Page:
We are still at Elsehul Bay. I took a photograph of the radar screen showing the boat’s movements around the anchor chain overnight – it came out as a dense black oval scribble with wild spidery limbs shooting out, like some trillipede caught on the skirting board. There’s a storm on, and even here in the shelter the boat is bucking and yawing so as to send plates flying and fruit jumping out of the bowl. Our screen shows the wind strength as almost off the scale – gusting at 50+ knots.
The forecast indicates that the gale will drop by midnight, but until then we’re confined on board. Waves are smashing against the rocks a couple of hundred yards away, and it would be too difficult to land the dinghy even if a shore excursion were particularly enticing. The colony of elephant seals on the little beach opposite us have given up blaring and snorting and hunkered down in silence. On board we are sorting out kit and packing wet bags and sledge loads ready to go round to King Haakon Bay tomorrow. I’ve put the skins on my skis, rolled a dry pair of socks and some fallback Snickers bars into sealed bags, and crossed my fingers.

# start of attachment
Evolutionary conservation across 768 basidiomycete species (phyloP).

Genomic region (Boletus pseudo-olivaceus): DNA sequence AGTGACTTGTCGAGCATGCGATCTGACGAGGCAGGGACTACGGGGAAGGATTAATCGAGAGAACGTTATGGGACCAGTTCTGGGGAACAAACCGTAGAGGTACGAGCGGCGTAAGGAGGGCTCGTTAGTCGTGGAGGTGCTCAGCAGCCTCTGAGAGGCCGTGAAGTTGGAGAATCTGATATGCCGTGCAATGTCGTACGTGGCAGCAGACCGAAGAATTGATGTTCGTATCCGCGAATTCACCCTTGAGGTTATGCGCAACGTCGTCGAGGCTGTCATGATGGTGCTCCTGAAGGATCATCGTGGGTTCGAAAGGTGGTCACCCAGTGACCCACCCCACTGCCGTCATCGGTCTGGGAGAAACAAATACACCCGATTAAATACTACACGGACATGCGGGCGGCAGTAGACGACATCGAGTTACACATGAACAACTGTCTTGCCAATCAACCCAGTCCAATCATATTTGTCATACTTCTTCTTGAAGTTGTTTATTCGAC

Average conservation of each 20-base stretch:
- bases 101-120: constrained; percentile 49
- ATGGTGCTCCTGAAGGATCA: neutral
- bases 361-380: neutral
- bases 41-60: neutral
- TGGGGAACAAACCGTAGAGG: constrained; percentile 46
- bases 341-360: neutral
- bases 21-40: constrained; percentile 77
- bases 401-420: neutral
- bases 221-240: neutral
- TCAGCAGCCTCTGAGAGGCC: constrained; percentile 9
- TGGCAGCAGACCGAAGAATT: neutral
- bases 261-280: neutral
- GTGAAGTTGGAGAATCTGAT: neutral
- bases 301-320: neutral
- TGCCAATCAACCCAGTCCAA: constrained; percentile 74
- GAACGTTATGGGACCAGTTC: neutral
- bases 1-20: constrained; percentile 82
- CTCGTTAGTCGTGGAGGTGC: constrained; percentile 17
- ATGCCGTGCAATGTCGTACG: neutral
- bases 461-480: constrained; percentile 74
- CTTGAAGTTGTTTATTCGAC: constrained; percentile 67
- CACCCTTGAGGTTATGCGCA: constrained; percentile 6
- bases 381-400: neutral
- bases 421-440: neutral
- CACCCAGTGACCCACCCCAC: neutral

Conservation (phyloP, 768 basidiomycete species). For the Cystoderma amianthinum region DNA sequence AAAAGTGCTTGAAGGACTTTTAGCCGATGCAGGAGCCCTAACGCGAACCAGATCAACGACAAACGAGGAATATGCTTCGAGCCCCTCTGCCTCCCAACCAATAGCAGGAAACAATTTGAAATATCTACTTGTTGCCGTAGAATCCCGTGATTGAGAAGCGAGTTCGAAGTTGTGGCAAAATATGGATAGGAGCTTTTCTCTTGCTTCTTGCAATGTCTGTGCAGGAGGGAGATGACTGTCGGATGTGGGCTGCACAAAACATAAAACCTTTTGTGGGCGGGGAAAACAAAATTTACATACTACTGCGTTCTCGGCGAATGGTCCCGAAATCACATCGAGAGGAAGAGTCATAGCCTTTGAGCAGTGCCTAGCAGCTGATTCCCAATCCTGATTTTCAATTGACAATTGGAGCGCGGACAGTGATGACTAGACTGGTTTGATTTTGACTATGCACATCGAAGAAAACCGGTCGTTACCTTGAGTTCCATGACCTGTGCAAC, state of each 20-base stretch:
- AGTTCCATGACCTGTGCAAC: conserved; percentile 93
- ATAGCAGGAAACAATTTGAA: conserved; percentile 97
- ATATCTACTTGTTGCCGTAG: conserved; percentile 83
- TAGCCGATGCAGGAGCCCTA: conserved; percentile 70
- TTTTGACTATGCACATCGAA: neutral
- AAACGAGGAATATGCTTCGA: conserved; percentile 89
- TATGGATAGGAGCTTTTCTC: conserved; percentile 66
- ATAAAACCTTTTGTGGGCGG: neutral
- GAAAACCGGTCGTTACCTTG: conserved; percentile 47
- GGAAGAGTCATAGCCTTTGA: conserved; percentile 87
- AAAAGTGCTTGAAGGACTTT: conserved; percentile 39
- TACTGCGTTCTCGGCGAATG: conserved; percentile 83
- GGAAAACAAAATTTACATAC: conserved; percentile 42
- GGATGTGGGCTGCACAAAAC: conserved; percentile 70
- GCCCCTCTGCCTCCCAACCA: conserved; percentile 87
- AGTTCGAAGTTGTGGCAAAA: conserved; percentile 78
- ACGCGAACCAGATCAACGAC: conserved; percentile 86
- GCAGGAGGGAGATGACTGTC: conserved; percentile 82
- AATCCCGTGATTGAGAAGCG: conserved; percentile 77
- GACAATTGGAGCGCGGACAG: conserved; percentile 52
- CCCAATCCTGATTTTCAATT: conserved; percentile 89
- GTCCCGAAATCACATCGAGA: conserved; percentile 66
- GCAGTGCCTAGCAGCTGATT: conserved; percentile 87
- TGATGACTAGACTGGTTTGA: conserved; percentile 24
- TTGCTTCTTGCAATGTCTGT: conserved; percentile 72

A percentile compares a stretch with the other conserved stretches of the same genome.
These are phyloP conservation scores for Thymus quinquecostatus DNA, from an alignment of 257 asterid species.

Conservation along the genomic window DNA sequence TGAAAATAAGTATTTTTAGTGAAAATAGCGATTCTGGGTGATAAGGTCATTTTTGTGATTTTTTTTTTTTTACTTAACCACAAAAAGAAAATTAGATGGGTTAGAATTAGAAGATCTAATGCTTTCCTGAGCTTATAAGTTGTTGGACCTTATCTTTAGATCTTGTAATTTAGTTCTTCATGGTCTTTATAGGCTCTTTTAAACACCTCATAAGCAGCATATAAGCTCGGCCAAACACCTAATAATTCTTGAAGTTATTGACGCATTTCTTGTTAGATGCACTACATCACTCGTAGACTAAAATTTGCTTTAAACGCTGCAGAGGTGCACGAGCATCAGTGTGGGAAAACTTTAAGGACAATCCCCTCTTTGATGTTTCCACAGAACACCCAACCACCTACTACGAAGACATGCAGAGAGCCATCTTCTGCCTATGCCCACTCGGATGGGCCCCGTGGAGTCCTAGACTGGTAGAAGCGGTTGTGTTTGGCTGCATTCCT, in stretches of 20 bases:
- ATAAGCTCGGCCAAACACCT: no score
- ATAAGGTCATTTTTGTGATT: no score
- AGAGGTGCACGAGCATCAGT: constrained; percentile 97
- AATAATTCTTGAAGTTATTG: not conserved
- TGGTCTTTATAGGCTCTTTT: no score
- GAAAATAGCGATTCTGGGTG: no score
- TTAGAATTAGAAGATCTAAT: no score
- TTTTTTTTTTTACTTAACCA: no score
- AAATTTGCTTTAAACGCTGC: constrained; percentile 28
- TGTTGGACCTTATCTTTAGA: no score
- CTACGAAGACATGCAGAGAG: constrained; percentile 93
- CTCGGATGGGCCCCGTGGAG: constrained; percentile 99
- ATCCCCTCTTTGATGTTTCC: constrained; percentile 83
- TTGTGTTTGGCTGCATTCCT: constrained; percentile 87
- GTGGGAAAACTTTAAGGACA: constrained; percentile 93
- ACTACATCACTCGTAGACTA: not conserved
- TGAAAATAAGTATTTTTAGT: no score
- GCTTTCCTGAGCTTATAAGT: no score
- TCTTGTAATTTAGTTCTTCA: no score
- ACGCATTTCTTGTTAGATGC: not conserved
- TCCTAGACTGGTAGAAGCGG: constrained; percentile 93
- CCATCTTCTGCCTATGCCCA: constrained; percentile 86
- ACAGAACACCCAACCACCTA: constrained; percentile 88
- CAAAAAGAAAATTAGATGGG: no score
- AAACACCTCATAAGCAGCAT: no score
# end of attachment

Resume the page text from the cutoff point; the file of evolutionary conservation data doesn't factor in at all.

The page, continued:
The winds down here are phenomenal. Williewaws is what they tend to be called in the polar literature, but what they really are is katabatics, rolling faster and faster downhill and gathering force as they go.
Apart from packing, what we’ve mostly done is cook and eat. (Still fuelling up, we insist). The polar heroes wrote a lot about stopping to fire up the trusty Primus and brew a consoling hoosh. Basically this was a food ration devised by Shackleton and Sir William Beveridge, who was the British Army’s food expert. It looked like a block of peat, and was made of beef protein, lard, oatmeal, sugar and salt. This was cooked to a thick soupy brew and taken as hot as possible. Otherwise the men lived on seal meat, albatross chicks, limpets and other such found delicacies, and endless cigarettes.
How different is our life here aboard Australis. Last night for dinner we had fresh asparagus, followed by roast rib of beef with dauphinoise potatoes and broccoli, and finished up with apple pie and custard. And much red wine.
I did not hear any toast to the Queen, or indeed to wives and sweethearts, but I may have been in the head at the time.
Tomorrow morning, round to the south side of the island and a prayer for the famous weather window to materialise.